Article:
The line I’ve been toting is that Congressman David Cicilline isn’t as beatable as his approval ratings suggest. First off, I doubt that his approval ratings are low because of his time in Congress, where’s he’s been a reliable progressive vote (as he was always going to be). What seems to be the zeitgeist is that Mr. Cicilline is disliked because Providence is having budget issues.
I still think without a progressive anti-Cicilline in the primary race, progressive voters who fear that Mr. Cicilline might lose aren’t going to abandon him. Progressives are warming up right now, though they haven’t caught fire (they seem to have a knack for picking disappointing candidates).
If soon-to-be-announced primary opponent Anthony Gemma runs as he did last cycle – like he was running for a different office – then the only way he’ll win is through voter antipathy towards Mr. Cicilline, and not for any love of Mr. Gemma.
Let’s consider that possibility for a second. If you’re a progressive, here’s the question I have to ask: where do you go from there? Who do you vote for in November? Do you vote for Brendan Doherty and give a seat to the Republicans on the off-chance that Doherty will be defeated in 2014? Do you vote for Mr. Gemma, a right-wing Democrat who appears more likely to side with the Republicans than the Democrats and who’s competence you don’t have much faith in, but if elected is likely to stay there for years to come? Or do you just skip voting in CD1 come November?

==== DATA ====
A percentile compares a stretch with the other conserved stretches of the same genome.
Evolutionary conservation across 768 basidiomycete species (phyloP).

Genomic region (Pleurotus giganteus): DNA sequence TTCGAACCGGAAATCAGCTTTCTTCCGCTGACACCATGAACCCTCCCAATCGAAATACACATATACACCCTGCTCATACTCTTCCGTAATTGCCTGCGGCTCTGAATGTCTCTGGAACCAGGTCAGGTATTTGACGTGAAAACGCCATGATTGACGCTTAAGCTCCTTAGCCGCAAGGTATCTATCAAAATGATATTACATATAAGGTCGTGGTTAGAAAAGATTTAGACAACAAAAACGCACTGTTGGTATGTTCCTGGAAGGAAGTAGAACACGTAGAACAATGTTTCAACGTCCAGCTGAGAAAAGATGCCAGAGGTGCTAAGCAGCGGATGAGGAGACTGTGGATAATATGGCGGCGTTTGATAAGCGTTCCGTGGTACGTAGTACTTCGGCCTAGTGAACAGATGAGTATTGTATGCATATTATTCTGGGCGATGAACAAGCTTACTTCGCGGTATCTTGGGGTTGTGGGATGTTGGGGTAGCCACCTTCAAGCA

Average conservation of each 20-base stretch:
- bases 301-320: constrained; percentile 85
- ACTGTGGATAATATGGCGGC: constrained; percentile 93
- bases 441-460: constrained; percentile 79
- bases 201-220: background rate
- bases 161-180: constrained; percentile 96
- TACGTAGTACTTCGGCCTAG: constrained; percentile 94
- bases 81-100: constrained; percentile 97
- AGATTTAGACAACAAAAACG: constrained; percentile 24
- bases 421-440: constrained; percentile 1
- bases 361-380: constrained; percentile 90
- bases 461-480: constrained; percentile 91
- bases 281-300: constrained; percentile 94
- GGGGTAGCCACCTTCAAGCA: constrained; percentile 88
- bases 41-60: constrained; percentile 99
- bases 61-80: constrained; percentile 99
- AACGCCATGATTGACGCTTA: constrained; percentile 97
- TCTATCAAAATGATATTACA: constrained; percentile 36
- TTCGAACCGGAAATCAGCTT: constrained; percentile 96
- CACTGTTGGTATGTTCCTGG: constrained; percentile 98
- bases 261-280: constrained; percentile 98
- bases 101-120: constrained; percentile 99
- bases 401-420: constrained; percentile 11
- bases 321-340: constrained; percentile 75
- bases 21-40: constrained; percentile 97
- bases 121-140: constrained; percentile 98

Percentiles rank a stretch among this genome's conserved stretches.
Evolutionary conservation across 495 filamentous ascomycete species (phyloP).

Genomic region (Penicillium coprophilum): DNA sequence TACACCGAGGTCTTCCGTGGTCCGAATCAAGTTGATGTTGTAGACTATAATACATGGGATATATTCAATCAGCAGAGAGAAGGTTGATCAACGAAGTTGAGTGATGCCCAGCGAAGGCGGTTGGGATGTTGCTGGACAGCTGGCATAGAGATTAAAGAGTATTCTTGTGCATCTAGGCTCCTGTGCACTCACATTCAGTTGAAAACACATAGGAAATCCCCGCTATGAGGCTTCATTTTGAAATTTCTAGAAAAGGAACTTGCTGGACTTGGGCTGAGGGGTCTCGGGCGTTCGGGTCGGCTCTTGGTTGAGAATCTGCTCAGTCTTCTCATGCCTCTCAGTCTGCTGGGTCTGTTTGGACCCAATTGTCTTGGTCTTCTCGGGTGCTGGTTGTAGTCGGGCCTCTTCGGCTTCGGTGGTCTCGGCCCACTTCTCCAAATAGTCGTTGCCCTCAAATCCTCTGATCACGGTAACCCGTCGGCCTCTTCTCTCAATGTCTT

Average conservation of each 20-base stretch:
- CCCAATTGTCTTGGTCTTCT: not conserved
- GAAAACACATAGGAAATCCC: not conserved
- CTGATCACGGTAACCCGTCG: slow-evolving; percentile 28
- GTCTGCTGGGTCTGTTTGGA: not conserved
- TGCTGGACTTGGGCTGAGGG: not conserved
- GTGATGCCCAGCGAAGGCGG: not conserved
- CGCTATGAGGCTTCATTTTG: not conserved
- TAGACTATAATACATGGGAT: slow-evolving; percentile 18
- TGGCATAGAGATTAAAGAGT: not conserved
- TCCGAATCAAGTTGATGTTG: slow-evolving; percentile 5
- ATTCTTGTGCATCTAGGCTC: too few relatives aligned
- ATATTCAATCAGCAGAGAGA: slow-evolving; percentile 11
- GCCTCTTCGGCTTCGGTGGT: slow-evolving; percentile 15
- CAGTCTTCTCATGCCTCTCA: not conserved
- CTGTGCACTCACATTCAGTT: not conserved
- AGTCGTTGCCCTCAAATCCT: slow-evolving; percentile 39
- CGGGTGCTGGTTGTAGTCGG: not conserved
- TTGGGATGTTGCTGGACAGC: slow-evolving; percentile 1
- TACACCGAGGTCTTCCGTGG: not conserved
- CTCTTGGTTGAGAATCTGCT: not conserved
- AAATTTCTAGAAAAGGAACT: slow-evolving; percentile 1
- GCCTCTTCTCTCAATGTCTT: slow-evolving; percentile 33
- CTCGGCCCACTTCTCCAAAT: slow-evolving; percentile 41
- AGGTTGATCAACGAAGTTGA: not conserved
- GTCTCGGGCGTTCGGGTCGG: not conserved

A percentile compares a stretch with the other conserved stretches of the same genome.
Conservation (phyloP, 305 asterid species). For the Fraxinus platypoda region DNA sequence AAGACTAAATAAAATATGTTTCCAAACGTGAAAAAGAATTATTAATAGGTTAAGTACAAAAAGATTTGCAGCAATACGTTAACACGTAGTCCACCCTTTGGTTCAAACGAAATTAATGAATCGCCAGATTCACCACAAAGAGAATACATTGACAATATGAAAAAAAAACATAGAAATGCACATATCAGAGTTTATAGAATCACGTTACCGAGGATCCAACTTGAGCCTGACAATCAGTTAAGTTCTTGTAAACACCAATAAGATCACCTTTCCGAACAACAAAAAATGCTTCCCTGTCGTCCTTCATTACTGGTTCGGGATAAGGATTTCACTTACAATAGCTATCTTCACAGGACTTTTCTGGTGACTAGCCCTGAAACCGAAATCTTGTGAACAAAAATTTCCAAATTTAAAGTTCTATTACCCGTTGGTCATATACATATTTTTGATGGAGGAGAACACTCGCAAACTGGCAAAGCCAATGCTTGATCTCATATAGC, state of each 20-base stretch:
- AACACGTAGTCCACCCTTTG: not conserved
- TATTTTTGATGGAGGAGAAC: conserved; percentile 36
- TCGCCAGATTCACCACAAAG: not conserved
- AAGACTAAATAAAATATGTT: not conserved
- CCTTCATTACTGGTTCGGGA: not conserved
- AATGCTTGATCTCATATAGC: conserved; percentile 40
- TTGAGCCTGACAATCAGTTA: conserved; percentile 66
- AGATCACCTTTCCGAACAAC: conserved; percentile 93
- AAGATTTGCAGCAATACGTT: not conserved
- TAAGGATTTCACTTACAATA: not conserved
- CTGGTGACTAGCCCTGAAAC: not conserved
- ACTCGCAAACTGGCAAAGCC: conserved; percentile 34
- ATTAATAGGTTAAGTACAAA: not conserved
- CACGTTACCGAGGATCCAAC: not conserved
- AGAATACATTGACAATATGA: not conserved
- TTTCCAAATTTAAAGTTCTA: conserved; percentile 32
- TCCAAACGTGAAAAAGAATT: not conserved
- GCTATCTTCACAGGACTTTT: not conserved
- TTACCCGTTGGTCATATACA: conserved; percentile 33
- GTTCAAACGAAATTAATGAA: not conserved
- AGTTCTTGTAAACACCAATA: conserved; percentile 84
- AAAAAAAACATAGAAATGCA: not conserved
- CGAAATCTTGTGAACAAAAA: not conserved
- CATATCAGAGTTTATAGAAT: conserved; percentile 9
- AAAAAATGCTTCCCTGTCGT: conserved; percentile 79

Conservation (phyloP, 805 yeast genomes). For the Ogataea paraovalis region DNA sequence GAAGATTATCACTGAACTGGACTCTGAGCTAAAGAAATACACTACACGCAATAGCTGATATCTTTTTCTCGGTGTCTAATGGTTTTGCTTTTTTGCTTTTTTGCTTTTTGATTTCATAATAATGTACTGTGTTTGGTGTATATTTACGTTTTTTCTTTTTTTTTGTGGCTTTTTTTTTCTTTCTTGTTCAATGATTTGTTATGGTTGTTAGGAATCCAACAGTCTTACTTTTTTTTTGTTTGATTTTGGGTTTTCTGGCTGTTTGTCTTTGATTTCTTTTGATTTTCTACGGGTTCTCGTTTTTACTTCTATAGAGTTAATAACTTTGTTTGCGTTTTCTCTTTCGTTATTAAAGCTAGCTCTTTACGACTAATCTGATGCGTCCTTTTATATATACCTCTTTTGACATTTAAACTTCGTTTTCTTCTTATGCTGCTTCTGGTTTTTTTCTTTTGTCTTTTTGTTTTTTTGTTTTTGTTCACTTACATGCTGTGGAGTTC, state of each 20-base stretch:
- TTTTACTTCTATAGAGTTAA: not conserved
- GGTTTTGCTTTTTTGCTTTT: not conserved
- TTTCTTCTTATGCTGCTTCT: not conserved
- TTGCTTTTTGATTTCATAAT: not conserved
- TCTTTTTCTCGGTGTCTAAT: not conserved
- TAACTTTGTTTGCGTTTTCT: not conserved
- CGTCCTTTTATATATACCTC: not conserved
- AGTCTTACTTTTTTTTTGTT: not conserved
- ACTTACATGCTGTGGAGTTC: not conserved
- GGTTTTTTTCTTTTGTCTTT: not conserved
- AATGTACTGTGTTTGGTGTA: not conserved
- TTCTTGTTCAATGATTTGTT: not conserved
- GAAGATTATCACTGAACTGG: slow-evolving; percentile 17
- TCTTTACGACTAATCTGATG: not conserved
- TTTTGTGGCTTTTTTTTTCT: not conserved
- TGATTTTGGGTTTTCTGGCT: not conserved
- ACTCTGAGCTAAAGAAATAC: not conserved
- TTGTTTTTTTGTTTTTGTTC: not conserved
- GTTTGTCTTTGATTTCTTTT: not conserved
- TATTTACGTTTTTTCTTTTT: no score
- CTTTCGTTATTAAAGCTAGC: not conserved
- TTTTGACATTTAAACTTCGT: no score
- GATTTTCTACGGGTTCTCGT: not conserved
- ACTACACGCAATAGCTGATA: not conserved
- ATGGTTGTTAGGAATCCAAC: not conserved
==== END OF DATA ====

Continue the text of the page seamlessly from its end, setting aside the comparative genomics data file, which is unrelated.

I’m suspecting the last one for many progressives. The issue is that there is no “white knight” in the wings. Since progressives are over-reliant on the Democratic Party, there’s no way to do an end-run around the Democratic nomination process and run a progressive independent. That independent would also have to be well-financed and well-known (and at least popular with a decent swathe of Rhode Islanders); or otherwise risk media marginalization (a very stark possibility). If Mr. Cicilline goes down in a primary duel with Mr. Gemma, that will be it. Two non-progressives will battle for the center-right of Rhode Island voters.
It’s a sad problem to have. The only progressive candidate is terribly flawed, making what should be an easy waltz to reelection an obstacle course.